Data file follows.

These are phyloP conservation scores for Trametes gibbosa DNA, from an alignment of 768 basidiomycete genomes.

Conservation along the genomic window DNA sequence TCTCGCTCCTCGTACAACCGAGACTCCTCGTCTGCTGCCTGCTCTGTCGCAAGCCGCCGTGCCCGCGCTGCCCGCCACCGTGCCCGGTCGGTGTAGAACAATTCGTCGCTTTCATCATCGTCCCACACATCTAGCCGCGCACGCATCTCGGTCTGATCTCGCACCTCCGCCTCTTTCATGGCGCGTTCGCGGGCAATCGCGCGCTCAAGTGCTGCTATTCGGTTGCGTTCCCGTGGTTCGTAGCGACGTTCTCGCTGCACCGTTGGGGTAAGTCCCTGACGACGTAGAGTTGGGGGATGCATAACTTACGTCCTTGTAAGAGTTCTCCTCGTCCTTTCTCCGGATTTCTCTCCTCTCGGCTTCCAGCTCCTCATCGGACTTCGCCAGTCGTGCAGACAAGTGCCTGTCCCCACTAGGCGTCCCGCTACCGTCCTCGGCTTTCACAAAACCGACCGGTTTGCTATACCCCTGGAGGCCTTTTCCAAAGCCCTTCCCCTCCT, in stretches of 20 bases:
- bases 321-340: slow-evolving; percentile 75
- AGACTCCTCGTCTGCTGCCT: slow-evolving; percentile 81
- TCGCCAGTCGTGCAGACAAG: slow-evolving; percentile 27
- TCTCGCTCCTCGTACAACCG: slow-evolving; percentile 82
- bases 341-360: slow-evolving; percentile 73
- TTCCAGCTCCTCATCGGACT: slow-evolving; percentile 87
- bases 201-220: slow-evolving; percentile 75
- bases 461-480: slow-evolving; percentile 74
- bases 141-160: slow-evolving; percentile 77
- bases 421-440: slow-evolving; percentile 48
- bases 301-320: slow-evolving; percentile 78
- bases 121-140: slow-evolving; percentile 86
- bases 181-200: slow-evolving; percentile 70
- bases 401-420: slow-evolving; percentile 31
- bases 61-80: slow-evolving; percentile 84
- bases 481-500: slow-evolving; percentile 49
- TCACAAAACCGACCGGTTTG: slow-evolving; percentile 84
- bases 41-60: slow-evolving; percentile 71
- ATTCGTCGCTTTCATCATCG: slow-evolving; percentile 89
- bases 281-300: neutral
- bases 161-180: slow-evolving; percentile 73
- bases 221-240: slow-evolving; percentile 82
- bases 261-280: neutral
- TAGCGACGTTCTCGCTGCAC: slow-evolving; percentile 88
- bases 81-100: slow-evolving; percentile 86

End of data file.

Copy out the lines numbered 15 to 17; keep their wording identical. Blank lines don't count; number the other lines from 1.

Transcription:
- bases 181-200: slow-evolving; percentile 70
- bases 401-420: slow-evolving; percentile 31
- bases 61-80: slow-evolving; percentile 84